Tish Bachleda has been part of Pennsylvania’s Lebanon Valley most of her life. Born and raised in the Richland area, she first established her creative flair as a stylist with local hair salons. After several years of success while raising a family, she decided she wanted to help others in deeper ways, and worked as an advocate for Domestic Violence Intervention of Lebanon County. She helped victims of domestic violence find their voices in the legal process to help defend themselves and re-establish a positive path for themselves and their families.
While doing great social work with DVI, she rekindled her creative passion by learning to hook rugs, and design hand-sewn and painted folk art. Thanks to her heritage, she developed an interest in the Pennsylvania-German and Swiss cultures and appreciated their impact on early American folk art. Then in 1997, Tish established The Tweed Weasel while continuing to raise her family. The original gallery of her work was simply a repurposed enclosed porch at her home.
Since then, Tish has perfected her craft, designing a variety of textile floor coverings, hand-crafted fabric works — dolls, vegetables, fruit, seasonal decor, and more. In 1999, The Tweed Weasel moved with the Bachleda family to nearby Schaefferstown, where the town’s former local ‘Smith Bakery’ building was renovated and restored to become the new home of The Tweed Weasel. The new gallery was located right next to their restored 1830-era limestone home.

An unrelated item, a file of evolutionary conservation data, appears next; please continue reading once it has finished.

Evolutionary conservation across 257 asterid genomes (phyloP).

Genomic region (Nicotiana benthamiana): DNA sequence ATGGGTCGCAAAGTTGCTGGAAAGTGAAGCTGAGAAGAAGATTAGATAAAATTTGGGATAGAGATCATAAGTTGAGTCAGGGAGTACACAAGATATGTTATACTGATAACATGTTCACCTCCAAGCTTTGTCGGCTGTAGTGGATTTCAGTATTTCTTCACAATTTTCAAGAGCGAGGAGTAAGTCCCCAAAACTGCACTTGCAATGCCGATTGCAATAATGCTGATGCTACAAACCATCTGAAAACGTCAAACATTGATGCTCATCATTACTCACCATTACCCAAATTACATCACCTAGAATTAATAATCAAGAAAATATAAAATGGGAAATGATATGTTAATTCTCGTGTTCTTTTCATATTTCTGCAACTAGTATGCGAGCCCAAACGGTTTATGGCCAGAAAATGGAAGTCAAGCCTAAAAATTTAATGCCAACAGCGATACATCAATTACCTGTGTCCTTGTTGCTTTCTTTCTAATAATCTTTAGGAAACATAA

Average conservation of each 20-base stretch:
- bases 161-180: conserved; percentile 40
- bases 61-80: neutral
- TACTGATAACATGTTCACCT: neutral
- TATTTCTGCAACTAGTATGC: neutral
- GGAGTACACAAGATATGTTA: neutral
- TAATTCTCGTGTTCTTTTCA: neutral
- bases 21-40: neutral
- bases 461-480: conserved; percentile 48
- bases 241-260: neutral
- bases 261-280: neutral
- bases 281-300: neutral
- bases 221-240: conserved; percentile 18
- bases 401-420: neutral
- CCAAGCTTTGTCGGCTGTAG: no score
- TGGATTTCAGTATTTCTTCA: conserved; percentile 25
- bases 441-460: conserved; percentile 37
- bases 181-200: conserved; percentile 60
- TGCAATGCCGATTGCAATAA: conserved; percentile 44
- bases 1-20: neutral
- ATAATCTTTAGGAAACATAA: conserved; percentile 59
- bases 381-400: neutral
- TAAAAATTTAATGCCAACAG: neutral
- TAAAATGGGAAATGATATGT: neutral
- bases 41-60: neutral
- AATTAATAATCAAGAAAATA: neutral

After several years of growth, Tish and her husband Mike acquired the former Backtown Barn located just down the road along Main Street. After a year or two of upgrades and renovations, Tish moved her gallery to the current location inside the Tulip Barn. Since the complete renovation, the gallery has been visited by tourists and buyers year-round. The site even made the short list of unique places to visit in an edition of National Geographic Traveler magazine.
The former bakery building was then converted into a complete pottery studio, where Tish and Mike work together create redware and stoneware folk art designs for utilitarian use and seasonal decoration.
Now fully established as a professional artisan, Tish’s work is owned by collectors across the United States, as well as in Canada and Spain. The quality of her textile work has allowed her to be included among the country’s top traditional artisans as juried by Early American Life magazine. Her attention to detail has caught the eye of antique dealers in recent years, and Tish has been commissioned to restore family heirloom rugs and early treasures threatened by age decay and wear. Most notably, famous antiques collector and Where the Wild Thing Are illustrator Maurice Sendak was one of Tish’s rug restoration clients before he passed away in 2012.
Tish enjoys that her ideas and work help clients create artful home environments that they’ll enjoy for years.